Gabriel: It is kind of scary, yes.
Andrew: How do you mean?
Gabriel: Well, I mean, when I realize I have to pay salaries on Saturday morning, you know, it is like, I am bringing salaries, I am thinking, Oh my god, here I am in my house paying salaries, and all these people have to depend on me, so it is a bit daunting but it is so affordable and one of the interesting things that they mention in the course is, the people in the Philippines, they are actually good people [??] is difficult to actually, really comprehend. They are actually nice people and once you learn that, it becomes a bit easier to deal with them.
Andrew: It is true. You know what? I went to school in Brooklyn and I feel like Brooklyn embedded into me this idea that everyone is dangerous because in my first week to school, someone tried to steal my shoes. So when I interact with people online sometimes, I think how are they going to steal my shoes, whatever the equivalent of that is and yeah, it is surprising to see that they are good people.
They are people that you would want to get together with for a beer, they are people who will have your back at times and frankly when you are a single entrepreneur, you feel like you are alone against the world and it is nice to know that there are other people out there who will help you out. All right, one other tool, Liam Martin is the creator of Time Doctor.com. He is the co-founder, I believe of that company. You are using Time Doctor, his software how?
Gabriel: That is a crazy tool. What Time Doctor will allow you is that it will allow you to know exactly what people are doing at any kind of time during the day. Now, one of the funny things is, I actually use Time Doctor on myself and I will talk about that later on, but Time Doctor allows me to know what exactly they did and the best part is that it tells me if they have poor time performance or if they are using their time checking Facebook or watching videos on YouTube. So it allows me to correct any problem I am having with the outsourcers on the first day. So on the first day, I get a report, and say, “hey you spent two hours checking Facebook, what is going on?” I mean, that moment they will change the work ethic…
Andrew: So it is not self supported.
Gabriel: It actually sends the report at the end of the day.
Andrew: I mean they don’t sit down and type out, “I am checking out Facebook right now”, the system, because of the way Time Doctor works, when they are on the clock, you get to see what they are doing on the clock and they don’t have to type in Facebook, the system will automatically tell you, they are using Facebook.
Gabriel: Exactly. The system will not, things that have nothing to do with work, okay? So Facebook, You Tube, I mean the system knows, this has nothing to do with work so it will tell you, hey, they spent one hour and a half doing things that are different. And the best part is the system that thinks you’re not working, a pop up will appear saying, hey are you working? And they have to type, yes, we’re working. It’s amazing; it’s very, very smart.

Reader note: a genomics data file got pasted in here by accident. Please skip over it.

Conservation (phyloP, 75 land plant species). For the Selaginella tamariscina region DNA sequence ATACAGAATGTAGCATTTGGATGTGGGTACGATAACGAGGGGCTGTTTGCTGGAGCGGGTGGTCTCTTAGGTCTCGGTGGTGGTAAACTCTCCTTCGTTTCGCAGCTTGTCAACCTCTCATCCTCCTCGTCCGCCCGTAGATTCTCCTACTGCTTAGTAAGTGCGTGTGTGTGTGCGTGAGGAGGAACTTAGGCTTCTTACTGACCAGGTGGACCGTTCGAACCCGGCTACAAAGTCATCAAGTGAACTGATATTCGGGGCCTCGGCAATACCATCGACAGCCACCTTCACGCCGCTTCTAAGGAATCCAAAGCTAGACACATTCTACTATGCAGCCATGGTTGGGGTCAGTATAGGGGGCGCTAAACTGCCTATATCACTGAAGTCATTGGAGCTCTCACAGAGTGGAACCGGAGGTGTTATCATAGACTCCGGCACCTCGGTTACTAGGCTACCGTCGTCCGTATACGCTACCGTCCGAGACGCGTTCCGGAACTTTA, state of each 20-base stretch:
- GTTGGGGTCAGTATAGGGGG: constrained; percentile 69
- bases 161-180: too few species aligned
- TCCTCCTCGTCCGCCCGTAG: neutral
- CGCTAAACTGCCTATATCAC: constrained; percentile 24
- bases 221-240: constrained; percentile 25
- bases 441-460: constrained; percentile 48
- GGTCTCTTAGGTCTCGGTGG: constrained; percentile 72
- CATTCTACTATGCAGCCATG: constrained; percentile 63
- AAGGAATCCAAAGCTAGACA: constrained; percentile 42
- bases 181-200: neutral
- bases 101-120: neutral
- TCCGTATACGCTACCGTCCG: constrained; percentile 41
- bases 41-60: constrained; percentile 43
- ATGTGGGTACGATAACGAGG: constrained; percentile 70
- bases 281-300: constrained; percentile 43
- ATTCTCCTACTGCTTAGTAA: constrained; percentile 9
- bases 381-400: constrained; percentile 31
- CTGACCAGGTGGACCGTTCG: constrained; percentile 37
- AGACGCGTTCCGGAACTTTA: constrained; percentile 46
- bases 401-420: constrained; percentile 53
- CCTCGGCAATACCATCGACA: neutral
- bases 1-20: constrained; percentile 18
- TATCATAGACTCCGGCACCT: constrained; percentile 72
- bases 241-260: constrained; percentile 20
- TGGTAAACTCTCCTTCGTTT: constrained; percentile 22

Andrew: Yeah, I actually saw it. Did you catch it when Liam taught the course on how to find outsourcers? We scheduled I think maybe an hour for the course to be recorded and it went maybe even two hours. I just couldn’t let the guy go, it was so good. But a popup came up somewhere after the first hour that said, what are you doing now? And, did you notice that?
Gabriel: Yes, it happens all the time, yeah.
Andrew: Right. So even if he’s distracted and not doing what he’s supposed to be doing will get an alert that says, hey, are you sure that what you’re doing now is the best use of your time? And it gets him back on track. But I think I’m revealing a little bit of what else you’re doing to stay productive. So let’s hold off on that conversation and move on to the next tactic which is, to create your unique brand and tell your story to make a personal connection. And that’s a tactic that several entrepreneurs have talked about here, specifically in the courses. How have you done it and let’s talk about where you heard it and dig into how other people in the audience can do this well.
Gabriel: You have people on Mixergy that do this so well. The first person that I actually heard speaking about this, actually I have his page here.
Andrew: Noah Fleming?
Gabriel: Noah Fleming, yeah. And he actually tells it the whole idea of the origin, okay, where you came from and, I mean, inspire people, try to tell them how you came up with idea. What you’re doing. In your case, I mean, I know it so well and I’m watching your videos, you know. So I know your story. So, for me…
Andrew: What is my origin story? I’m curious to see how it’s picked up by other people.
Gabriel: Well you started with the greeting cards and you raised over 30 million dollars, okay? And then you had a break from it and you went to Argentina and the process of Mixergy and what you believe at Mixergy and how your interviews are not elegant. And how you’re proud that it’s dark in the back. You see, the whole process. What you believe is very clear. You watch four or five interviews. Actually you stop people sometimes and you make your point, you make your statement of what you believe an interview should be. And that is the whole idea. So in my case I had to apply the same kind of branding of myself. Because I live in this tiny little town. If I didn’t manage to put my message out there of who I am, was going to be pretty difficult.